Following the premiere, watch our interview with athlete Jonathan Buese.
I knew three basic facts about Hamilton as I arrived at the doors of the West End’s newest hit musical. One: It tells the story of Alexander Hamilton, one of the Founding Fathers of the United States. Two: It’s set to a hip-hop soundtrack. Three: The hype has been unprecedented, and unavoidable. Since the news broke that it would be making its way to London, Hamilton fever had swiftly become an epidemic.
Despite that buzz, I’d not heard a single song. Nor had I seen a clip of the Broadway phenomenon. I’d seen no live performance, televised or otherwise. For all intents and purposes, I was a complete Hamilton novice. It’s not that I wasn’t interested; the opportunity simply never presented itself. To me, in the build up, consuming Hamilton in parts seemed pointless anyway. The vague decision had been made months before: I’d see the show in full, only if the opportunity presented itself.
Yet my interest in Hamilton had grown rapidly as the refurbishment of London’s Victoria Palace Theatre took shape, and as those in the know began to bubble with excitement. With so many people shouting about it, I realised it must be worth something. There’s no smoke without fire, after all.
As the show opened in the West End, I made my way down to the Victoria Palace Theatre, entirely in the dark on what was to come.
“History and rap? The track record wasn’t strong.”
A hip-hop musical about American history; it was here where my (admittedly unfounded) reservations lay as I arrived. Art that catapults history into the modern day doesn’t always succeed. Unwanted images of rapping teachers swirled around my head. History and rap? The track record wasn’t strong.
Yet to my surprise, and ultimately impassioned delight, Hamilton broke the cycle with ease. That international superstars and hip-hop pioneers such as The Roots, Busta Rhymes and Nas added their art to the Hamilton Mixtape, a release I have continuously enjoyed since seeing the musical, should have been an early giveaway. There’s a refreshing credibility to the soundtrack, one that walks the line between musical theatre and hip-hop; a line that arguably didn’t exist before Hamilton.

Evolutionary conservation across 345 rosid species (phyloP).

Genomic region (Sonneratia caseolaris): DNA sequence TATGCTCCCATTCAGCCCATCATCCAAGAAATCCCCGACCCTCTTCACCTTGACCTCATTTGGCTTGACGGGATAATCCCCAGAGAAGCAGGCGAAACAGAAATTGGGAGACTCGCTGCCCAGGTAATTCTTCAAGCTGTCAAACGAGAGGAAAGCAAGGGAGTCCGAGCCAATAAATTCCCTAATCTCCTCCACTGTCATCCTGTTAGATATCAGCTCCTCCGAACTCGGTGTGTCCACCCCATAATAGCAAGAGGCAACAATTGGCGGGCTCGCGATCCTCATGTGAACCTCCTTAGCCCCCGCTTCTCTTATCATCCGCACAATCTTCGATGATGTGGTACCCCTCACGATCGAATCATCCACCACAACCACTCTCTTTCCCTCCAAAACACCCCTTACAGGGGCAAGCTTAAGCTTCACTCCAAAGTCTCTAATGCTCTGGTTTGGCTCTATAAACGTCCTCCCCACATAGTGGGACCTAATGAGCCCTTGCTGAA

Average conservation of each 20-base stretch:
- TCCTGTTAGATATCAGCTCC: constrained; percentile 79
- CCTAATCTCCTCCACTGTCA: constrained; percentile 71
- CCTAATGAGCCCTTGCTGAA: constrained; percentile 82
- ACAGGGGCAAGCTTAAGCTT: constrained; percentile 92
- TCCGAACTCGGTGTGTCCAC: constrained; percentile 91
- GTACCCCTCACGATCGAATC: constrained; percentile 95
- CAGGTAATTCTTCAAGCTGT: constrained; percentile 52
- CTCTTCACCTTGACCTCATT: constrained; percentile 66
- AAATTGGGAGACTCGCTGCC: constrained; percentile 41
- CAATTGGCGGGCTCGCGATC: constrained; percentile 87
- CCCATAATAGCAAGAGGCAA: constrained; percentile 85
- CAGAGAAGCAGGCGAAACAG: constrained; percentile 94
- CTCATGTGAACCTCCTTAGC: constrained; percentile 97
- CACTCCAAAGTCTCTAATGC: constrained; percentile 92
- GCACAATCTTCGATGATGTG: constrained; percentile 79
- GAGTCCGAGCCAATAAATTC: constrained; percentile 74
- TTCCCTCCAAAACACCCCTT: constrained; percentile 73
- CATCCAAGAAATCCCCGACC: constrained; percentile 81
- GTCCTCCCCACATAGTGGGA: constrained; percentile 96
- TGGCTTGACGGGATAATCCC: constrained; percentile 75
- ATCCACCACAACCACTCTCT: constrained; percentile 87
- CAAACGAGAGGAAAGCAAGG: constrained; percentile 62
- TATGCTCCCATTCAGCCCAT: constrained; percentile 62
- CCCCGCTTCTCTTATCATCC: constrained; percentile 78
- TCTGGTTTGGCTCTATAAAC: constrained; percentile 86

In a way, the refurbished Victoria Palace Theatre perfectly mirrored the production. I got lost in its balance of old and new, a traditional décor matched with modern facilities which sat against Hamilton’s contemporary interpretation of history. More so, it matched the musical’s attitude to theatrical convention. Both the building and the show offered subtle nods to tradition, but look forward far more than back.
Above all else, Hamilton felt fresh and accessible, even for an uninitiated audience such as myself. There was absolutely no pretention in its two-plus hours running time. The cast managed to achieve the exact opposite. It poked fun at itself (see a somewhat unconventional rap-battle or the comedic portrayal of King George by a brilliantly funny Michael Jibson), but took itself seriously at all the right moments. It was emotionally charged and incredibly moving, resulting in me – an otherwise solid supporter of emotional numbness – both laughing until I cry and genuinely crying. It was also perfectly poignant in both its tale of power struggle and humility, and in its understated racial commentary.
It’s here where Hamilton found its broad appeal, and achieves success for both the die-hard and casual theatregoer. It is also here where I found myself fully invested. Although the trimmings might tie in closer to traditional musical theatre, the message was current and important. The story was a warning against complacency, arrogance and jealousy. It struck a vital chord within me, perhaps more than ever in our current turbulent political climate.
“There are no explosions, no wires, and no dramatic set changes.”
Having been effortlessly won over by the soundtrack, the setting and the story, the production itself was similarly spectacular. We’re not talking on-stage gimmicks here. There were no explosions, no wires, and no dramatic set changes. In fact, there were absolutely zero set changes. Instead, the cast delivered all of the visual brilliance.
At one particularly moment, time stopped on stage… as did my breath. Another saw the cast repeatedly rewind the scene with pinpoint accuracy. I challenge a theatre novice not to drop their jaw at some of the show’s atmospheric lighting and dramatic movement. It was simply groundbreaking.
It’s easy to see the complexities behind Hamilton, even without understanding the technical side. The cast, largely new to the West End, were brilliant. The music was exciting, energetic and powerful. The story was remarkably current despite its historic tale.
As I left the Victoria Palace Theatre all of my reservations are forgotten. That I may have missed the opportunity to see the production all of a sudden seemed tragic.
And I now knew a fourth basic fact about Hamilton: It really is very, very special.
Tickets for Hamilton at London’s Victoria Palace Theatre are available through Ticketmaster.co.uk.